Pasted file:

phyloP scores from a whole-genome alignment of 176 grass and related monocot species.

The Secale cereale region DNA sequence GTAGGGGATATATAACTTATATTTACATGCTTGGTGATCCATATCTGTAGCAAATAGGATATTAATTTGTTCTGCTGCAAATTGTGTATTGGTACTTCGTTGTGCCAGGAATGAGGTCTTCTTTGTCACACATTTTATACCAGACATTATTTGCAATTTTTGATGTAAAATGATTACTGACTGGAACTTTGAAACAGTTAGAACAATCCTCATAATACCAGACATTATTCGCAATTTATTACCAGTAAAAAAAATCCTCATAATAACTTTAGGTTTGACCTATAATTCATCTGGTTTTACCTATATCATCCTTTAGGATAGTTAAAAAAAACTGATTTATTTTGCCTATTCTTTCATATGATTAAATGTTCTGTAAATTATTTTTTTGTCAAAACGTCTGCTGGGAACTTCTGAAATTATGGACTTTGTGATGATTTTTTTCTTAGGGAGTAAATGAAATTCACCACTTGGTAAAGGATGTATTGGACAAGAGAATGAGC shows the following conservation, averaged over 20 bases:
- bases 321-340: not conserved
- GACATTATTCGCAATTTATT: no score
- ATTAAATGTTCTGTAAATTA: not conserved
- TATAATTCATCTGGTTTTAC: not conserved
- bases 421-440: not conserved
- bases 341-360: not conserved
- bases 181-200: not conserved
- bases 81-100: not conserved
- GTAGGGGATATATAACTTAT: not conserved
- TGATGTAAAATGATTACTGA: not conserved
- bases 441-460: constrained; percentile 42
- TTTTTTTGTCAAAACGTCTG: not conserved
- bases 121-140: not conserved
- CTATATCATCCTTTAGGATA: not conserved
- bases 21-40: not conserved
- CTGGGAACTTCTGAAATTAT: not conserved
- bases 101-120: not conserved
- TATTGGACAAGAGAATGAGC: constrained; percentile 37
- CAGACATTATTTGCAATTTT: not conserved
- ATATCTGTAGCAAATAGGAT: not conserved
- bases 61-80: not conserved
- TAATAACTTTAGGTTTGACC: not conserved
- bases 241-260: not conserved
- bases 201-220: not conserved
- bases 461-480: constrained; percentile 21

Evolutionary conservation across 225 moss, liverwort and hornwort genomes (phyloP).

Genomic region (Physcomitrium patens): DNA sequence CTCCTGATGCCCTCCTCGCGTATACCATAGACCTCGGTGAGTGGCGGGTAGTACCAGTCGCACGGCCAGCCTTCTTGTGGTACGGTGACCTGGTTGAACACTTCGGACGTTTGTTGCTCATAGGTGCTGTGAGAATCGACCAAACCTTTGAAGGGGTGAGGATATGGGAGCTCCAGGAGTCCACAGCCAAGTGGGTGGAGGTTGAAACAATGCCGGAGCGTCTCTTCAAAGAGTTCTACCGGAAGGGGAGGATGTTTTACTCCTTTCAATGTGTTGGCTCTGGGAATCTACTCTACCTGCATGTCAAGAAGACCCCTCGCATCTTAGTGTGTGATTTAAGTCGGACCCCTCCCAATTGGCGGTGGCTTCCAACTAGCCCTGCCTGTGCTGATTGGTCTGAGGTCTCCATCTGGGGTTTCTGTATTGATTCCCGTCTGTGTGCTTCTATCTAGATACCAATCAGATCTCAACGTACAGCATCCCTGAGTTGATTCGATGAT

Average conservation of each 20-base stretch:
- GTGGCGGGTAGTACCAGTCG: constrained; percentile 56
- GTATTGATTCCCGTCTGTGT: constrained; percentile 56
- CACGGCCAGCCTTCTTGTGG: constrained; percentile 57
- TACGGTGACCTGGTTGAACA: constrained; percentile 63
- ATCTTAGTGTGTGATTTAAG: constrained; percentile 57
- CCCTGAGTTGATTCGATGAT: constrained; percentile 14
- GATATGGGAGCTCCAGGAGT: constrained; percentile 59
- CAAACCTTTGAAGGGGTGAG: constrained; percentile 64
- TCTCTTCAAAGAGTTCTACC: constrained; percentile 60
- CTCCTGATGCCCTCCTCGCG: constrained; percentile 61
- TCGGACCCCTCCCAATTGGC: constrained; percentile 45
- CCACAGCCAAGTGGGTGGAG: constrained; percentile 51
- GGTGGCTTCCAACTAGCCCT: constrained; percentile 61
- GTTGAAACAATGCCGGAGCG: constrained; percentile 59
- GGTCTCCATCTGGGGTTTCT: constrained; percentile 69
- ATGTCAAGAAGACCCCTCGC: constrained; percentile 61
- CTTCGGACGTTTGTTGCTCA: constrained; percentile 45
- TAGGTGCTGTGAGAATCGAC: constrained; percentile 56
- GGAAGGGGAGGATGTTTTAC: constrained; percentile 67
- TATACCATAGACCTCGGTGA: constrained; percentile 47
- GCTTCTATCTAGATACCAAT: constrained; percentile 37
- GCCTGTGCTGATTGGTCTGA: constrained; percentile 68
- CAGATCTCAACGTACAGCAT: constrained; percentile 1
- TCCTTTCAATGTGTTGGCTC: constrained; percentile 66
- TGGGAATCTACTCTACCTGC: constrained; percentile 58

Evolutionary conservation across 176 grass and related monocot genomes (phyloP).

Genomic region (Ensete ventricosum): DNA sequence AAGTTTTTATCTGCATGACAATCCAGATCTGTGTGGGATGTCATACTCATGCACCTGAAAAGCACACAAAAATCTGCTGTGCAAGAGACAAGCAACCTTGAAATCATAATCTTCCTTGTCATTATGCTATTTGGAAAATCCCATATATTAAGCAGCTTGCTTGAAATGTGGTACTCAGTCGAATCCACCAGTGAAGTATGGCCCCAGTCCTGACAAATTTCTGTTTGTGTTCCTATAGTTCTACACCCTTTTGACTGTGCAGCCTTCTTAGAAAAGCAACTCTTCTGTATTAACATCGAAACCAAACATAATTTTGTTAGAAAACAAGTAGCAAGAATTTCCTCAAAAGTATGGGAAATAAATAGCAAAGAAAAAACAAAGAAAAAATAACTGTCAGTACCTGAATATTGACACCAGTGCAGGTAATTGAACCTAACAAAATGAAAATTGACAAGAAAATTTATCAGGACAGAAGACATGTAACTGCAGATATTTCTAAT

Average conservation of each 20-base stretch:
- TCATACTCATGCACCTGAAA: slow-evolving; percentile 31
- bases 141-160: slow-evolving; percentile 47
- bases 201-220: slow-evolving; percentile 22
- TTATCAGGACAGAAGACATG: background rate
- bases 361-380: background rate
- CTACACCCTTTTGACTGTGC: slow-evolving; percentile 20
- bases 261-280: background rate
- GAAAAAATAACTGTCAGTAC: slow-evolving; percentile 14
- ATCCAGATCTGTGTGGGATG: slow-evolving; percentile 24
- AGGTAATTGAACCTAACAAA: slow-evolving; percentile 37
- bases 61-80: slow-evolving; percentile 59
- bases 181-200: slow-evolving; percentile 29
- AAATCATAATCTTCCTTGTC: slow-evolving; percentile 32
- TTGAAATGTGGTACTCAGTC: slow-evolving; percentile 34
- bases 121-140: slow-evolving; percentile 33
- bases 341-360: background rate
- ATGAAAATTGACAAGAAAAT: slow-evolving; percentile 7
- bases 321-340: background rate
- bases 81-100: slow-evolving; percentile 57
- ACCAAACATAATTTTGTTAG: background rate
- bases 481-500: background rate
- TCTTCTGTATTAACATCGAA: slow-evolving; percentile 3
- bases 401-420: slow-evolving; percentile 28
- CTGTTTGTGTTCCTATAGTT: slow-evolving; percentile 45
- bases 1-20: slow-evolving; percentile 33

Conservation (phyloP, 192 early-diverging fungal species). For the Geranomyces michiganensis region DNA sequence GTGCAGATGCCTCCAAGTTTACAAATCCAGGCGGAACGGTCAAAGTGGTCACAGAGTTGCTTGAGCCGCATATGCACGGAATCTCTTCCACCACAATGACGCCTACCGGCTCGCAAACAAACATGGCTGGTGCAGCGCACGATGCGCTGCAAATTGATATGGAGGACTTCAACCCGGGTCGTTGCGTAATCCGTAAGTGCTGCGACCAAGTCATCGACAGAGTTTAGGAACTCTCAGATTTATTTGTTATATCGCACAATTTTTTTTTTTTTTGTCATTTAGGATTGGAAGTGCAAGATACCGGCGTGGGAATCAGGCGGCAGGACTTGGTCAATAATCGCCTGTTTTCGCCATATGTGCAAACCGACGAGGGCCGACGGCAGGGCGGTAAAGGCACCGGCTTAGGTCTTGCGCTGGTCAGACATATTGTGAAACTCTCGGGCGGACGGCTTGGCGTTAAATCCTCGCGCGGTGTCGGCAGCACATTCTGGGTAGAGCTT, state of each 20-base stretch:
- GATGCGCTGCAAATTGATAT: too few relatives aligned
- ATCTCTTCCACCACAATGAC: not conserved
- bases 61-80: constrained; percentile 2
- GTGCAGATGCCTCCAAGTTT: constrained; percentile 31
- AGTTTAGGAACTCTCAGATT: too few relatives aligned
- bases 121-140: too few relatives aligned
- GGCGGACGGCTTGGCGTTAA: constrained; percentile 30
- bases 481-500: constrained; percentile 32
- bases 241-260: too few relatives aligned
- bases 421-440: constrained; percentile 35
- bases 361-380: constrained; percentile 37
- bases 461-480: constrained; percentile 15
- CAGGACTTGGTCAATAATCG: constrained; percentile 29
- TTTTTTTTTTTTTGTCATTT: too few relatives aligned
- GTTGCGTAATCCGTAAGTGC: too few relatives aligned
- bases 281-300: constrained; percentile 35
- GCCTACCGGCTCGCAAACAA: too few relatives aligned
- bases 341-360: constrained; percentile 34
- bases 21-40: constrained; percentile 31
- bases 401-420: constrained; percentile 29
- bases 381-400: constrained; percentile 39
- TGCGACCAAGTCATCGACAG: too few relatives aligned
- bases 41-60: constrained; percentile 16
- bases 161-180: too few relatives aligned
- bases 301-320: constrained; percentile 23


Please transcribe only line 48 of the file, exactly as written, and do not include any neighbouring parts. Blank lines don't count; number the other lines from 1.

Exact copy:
- TAGGTGCTGTGAGAATCGAC: constrained; percentile 56